If you are currently applying for equity release, it is important to understand that any maximum drawdown facility figures provided from equity release calculators are subject to the property valuation report. In the event of a down valuation, you will need to revisit your calculations and assess the situation again. This can seem like the whole application has gone pear shaped, but by working with your adviser, you can be assured that you will still be presented with the deals which are best suited to your new circumstances.
A home reversion plan has reduced in popularity over the years and is not as common as the lifetime equity release plan. The home reversion scheme allows a release of equity by the homeowner selling a portion of or an entire property in exchange for money. This money is normally paid by an equity provider as one large amount or it is paid in monthly instalments. Some providers allow you to collect a large amount in advance as well as small monthly instalments. Home reversion schemes do have their advantages.
The price that the equity release providers will pay for the property will normally be significantly less than the market value of the property. This might sound discouraging but there is a reason for it. The equity release provider needs to do this because the property owner will be allowed to stay in his or her property until he dies or decides to move into long term care. Only then will the equity release provider be able to sell the property. Additionally, they will live in a portion of their property that they no longer own - rent free.
While it might seem skewed towards the home reversion provider, keep in mind that you are leaving behind no debt under this type of release of equity. A mortgage or reverse mortgage leaves behind debt your beneficiaries have to pay off when you move to a care center or die. You save money by not paying rent, a mortgage, or taking out other loans to pay your monthly expenses simply by tapping into equity you have in property you own.
The amount that the property owner receives is dependent on the value of the property and the percentage that the home owner is willing to sell. If the property owner does not decide to sell all of the property immediately, he or she retains the freedom to sell another portion of the property in the future, if there is a need to do so.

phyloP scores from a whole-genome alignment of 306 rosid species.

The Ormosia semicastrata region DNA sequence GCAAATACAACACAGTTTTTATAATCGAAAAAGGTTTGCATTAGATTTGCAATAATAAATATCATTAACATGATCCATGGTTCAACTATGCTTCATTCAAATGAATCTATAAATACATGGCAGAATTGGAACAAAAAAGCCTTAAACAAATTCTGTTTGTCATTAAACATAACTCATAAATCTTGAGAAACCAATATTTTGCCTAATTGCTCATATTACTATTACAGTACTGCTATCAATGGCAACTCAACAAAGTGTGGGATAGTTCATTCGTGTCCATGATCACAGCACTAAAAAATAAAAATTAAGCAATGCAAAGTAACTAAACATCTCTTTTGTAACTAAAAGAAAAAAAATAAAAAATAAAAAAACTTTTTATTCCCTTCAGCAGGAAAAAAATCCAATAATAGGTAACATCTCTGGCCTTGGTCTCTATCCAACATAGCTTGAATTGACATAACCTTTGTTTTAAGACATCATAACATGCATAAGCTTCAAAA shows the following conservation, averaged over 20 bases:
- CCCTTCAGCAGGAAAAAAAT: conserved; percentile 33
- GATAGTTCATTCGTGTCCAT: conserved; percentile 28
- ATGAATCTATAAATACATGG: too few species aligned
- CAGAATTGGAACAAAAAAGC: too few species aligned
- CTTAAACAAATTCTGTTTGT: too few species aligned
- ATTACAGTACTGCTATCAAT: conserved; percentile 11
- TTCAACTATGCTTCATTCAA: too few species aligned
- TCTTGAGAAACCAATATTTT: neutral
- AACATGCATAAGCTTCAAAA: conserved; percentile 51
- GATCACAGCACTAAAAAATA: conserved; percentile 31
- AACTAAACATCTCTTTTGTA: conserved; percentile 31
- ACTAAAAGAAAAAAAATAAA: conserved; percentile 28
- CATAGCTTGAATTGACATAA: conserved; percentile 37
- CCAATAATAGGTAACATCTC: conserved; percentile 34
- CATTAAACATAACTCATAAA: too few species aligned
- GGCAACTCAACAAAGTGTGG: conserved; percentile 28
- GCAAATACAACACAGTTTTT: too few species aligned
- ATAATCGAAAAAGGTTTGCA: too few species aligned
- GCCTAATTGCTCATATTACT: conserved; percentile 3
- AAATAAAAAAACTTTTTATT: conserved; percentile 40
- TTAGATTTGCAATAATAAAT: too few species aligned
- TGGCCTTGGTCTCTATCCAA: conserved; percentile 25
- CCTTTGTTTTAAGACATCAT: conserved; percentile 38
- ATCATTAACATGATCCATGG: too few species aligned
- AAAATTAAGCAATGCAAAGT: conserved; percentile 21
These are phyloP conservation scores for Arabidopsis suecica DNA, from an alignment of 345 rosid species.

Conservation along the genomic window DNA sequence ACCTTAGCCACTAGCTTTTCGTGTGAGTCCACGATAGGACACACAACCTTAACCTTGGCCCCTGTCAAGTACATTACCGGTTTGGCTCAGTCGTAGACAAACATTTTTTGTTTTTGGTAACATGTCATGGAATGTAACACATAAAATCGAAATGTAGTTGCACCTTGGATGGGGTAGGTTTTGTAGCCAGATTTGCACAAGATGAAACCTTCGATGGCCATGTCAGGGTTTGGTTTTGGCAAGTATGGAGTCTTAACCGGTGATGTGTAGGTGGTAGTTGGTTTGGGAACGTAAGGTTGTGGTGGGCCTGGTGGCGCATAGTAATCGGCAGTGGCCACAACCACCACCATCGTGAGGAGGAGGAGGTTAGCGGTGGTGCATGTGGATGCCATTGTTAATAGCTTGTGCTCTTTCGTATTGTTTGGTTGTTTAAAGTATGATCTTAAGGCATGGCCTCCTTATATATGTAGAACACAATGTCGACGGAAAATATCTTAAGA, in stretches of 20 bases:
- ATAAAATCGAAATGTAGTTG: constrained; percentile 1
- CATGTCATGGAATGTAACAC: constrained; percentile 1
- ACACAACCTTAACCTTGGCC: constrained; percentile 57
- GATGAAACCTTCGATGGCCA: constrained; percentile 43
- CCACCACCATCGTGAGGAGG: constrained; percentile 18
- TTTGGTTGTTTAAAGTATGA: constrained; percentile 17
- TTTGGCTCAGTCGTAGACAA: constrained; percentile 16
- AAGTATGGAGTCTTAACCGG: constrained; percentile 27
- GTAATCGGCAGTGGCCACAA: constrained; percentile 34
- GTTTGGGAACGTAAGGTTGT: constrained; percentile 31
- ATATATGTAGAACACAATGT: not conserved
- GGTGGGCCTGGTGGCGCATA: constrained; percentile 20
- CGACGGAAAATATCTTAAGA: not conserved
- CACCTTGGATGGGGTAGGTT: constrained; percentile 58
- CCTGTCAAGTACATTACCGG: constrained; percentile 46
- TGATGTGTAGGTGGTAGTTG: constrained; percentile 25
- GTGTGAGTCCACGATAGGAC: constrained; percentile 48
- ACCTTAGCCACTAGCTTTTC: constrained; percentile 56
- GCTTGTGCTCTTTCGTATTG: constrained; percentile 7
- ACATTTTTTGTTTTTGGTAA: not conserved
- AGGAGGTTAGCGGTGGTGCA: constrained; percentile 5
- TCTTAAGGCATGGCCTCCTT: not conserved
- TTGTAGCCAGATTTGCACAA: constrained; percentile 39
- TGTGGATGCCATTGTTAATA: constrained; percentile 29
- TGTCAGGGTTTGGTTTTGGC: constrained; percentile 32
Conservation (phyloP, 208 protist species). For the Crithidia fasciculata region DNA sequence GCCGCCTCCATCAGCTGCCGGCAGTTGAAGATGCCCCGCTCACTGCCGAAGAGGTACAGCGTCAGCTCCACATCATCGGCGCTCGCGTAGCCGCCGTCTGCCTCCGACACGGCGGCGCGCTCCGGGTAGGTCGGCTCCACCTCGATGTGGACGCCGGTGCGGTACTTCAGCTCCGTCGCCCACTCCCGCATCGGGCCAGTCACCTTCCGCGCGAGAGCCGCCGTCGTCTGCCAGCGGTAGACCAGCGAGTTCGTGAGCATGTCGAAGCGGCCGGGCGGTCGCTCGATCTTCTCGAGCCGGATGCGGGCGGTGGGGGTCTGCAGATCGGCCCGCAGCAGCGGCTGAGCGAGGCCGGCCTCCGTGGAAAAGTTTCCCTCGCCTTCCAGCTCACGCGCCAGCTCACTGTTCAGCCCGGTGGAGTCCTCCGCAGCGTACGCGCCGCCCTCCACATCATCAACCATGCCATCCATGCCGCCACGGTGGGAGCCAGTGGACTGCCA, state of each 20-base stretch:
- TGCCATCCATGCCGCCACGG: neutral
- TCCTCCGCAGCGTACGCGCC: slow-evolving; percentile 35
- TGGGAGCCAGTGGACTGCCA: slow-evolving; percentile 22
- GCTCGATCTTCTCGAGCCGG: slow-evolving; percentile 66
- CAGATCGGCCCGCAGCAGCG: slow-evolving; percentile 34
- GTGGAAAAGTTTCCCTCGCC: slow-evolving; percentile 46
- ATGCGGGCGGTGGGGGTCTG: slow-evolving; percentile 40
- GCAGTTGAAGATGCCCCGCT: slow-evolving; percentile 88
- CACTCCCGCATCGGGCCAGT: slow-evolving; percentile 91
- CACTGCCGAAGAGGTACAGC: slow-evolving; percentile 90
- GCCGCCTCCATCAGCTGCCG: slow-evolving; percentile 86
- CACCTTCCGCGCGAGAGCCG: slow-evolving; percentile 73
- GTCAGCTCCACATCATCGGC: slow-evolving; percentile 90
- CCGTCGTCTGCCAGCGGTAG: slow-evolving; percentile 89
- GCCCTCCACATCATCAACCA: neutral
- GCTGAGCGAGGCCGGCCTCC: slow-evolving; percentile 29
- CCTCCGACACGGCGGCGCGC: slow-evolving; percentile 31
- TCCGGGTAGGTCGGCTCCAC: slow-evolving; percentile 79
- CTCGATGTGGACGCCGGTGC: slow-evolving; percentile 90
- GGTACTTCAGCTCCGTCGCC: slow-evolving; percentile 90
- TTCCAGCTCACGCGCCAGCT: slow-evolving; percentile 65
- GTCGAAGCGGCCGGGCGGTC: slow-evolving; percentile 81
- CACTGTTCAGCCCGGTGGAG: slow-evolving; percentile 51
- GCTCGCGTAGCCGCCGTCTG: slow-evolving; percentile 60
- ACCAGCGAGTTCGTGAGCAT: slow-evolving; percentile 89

Advantages of home reversion plans
• The payment that the property owner receives is tax free.
• The property owner is allowed to remain in his or her property although he or she has sold it or a portion of it.
• There is a guaranteed inheritance to pass to one’s heirs if less than 100% of the property is sold.
• Rent is free.
Disadvantages home reversion plans
• The property owner will be selling his property for less than the market value.
• If, for any reason, the property owner wants to buy back the portions of his or her property that were sold he or she needs to buy it back at the current market value. This is a clear loss.
• You must be 65 years of age or older.
Age can be an advantage or disadvantage depending on your income situation. Someone who is retired, has an illness and no income, or a disability at an earlier age than 55 will be unable to take advantage of this type of release of equity. However, if a person can wait until 65 or even older there is a potential of gaining a better value for the portion of home sold. The scheme can work up to 80 with most providers, and some might allow for an age past 80.
If you need money for short term purposes and uses, you should not consider a home reversion plan. There are other forms of equity release schemes that can provide you with the money that you need for short term use without requiring you to sell your house.
One example is the lifetime mortgage release of equity. Like the home reversion, you have some benefits to this type of equity release. You are not subject to payments and instead gain a lump sum or instalment of payments based on the equity you take out of your home. The difference is in the debt on the home. Unless you are able to pay the mortgage back, your beneficiaries may have to sell the home after you die or move to a long term care centre.